Saturday, June 18, 2016


To live in a time when Richard Linklater is making movies and I get to see them at the cinema is one of the greatest joys of my life, watching a Linklater movie no matter if for the first or the umpteenth time is simply one of the highlights of my life. The master of on-screen emotion and humanity is back with another touching, nostalgic yet at the same time entertaining and funny portrayal of youth and life that once again taught me so much about myself and about the world it is flattering to get such an experience given to you so liberally and endearingly.

I can't even start to comprehend how one makes Before Midnight then Boyhood and then this film, one after the other and still manages to make his voice fresh and new every time, whilst still saying and moving this quality and quantity of commentary and emotion about life. Linklater is a filmmaker that inspires me beyond the cinematic aspect, he fills me with endless wonder with his films and is probably one of the people most responsible for many life choice's and goals I've made.

I think Linklater is the best screen writer cinema has ever had, this film just confirmed proved that for me. I find there is no other writer that is able to confer and entertain so much with this kind of realism in dialogue, he makes you forget you are watching a film. There aren't any other filmmakers, both past and contemporary, who manage to have characters talk about the most random stuff and yet make it so interesting and pleasant to watch and the more you hear it, the more you get tuned to it, the better it sounds to the point that every word becomes riveting and illuminating.

I guess that it all starts with how Linklater treats his characters, Mark Kermode made a great point in his Boyhood review saying "Linklater is the most humanist of directors [...] people say cinema is a voyeuristic medium in which you look at people, and Linklater looks with people". Whilst with all of that I could not possibly agree more, after watching so many films from him I have realized he doesn't just stop looking with people, Linklater takes it to a whole other level where the characters aren't being judged or manipulated in any way, where everybody is celebrated in their own world, he finds this incredible balance of humanity and beauty within the most insignificant moments on the surface, that yet mean so much and thematically bear a sprawling amount of significance. His look at people and their conditions is humble. That's why he makes the best "hangout movies", because every time we get to visit these characters we are in awe with them, we love them so much because we see the inherent beauty about life and people in their every move.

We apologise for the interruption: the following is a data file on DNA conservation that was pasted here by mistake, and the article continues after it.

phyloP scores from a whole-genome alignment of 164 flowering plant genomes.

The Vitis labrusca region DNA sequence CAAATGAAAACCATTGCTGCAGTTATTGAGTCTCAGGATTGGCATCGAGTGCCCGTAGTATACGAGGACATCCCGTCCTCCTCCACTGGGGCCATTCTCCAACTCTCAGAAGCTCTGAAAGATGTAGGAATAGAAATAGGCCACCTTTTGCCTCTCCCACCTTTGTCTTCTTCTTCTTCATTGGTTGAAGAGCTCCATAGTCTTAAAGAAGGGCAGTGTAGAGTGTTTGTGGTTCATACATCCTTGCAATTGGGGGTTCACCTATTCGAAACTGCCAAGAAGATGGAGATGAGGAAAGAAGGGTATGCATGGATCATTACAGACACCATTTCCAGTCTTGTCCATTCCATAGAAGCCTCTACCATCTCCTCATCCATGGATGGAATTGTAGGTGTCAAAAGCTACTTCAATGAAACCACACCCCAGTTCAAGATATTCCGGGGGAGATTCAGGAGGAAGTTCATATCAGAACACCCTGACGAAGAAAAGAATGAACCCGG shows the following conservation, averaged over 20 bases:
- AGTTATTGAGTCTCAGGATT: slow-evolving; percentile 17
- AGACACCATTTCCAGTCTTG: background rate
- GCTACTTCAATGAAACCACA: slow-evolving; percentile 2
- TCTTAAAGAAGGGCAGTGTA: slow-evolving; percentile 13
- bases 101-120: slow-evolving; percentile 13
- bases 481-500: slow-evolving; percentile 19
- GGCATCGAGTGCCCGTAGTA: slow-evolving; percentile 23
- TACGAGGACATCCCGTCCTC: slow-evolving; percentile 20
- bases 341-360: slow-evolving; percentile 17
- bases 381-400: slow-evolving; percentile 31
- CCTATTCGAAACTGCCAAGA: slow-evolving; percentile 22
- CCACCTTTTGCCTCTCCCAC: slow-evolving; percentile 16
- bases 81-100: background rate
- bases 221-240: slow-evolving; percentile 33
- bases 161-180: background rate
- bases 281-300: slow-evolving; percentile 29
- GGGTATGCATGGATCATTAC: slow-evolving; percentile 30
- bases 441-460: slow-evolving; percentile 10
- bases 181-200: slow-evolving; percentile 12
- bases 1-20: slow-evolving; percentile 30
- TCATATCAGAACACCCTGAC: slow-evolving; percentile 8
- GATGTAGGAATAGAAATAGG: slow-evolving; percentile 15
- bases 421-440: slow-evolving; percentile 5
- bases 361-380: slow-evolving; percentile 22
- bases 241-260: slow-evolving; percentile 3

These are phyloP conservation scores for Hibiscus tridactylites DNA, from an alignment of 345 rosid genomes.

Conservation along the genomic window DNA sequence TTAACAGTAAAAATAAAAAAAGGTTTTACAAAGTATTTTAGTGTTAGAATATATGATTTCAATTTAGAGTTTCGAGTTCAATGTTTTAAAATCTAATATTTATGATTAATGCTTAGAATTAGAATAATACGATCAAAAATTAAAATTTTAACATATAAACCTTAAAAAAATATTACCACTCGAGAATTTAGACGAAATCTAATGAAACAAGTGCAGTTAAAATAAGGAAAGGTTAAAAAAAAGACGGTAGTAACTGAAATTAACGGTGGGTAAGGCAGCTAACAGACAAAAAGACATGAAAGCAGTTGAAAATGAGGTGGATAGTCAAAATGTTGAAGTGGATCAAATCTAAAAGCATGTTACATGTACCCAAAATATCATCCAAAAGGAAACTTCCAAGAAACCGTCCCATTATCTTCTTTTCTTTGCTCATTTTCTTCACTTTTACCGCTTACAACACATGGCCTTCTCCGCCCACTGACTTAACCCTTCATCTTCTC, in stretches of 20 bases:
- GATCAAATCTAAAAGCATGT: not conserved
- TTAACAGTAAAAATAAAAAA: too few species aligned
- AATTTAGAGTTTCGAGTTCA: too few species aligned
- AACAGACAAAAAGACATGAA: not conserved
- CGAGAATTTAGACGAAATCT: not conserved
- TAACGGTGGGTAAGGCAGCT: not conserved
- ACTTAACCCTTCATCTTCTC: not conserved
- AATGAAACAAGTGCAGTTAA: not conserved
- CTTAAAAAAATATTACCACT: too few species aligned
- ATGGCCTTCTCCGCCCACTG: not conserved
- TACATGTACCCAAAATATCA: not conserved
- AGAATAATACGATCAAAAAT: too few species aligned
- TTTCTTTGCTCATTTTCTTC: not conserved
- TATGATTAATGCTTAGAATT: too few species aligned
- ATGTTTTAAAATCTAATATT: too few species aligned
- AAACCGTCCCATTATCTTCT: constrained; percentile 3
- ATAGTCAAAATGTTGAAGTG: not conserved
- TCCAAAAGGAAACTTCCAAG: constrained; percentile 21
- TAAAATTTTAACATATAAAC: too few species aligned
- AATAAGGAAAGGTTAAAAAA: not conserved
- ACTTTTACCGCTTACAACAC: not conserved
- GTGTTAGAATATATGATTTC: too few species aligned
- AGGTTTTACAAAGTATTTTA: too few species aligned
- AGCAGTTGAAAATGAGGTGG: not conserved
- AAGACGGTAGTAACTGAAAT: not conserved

The best part is the fact that all of the above is done so unpretentiously and non invasively: eight friends going out to drink a couple of beers and get drunk manages to at the same time be entertaining and funny as hell, build character and pathos to the story and say something about social dynamics, the beauty of friendship and comradely and isn't judgmental to any way of thinking. The party scenes, which by the way are some of the most fun I've had in a theater in a long time are also some of the most thematically rich points the film makes.

There's also a brilliant cast to thank for all of this, full of young upcoming actors and unknowns I have to admit that this was even better than Dazed and Confused, by the end of the movie you manage to recognize and place about twenty different people with the utter most confidence. They start as strangers and when the credits roll they all have become friends you would greet when passing by the street, it is incredible. Moreover, there is a magnificent craft in the staging of it all, as always the non invasive camera with long takes and natural movements is as electrifying as always and the visual cues and ideas spread out around the film are indicative of Linklater's talent as a storyteller.

The movie nails it, the feel of comradely and love between friends, the vibe of parties and life in one's twenties, it just gets it perfect and the fact that it is set in the 80s doesn't matter and just further proves Linklater's love for character whom we relate to no matter the setting, this was a blast in every possible way and whilst there are flaws that can be found if one really thinks about them I cannot even care to mention them for how fleeting and insignificant they are in the big picture. I cannot wait to get the privilege to see this again and see what's up next for this incredible director.

James's Score: 8.5/10

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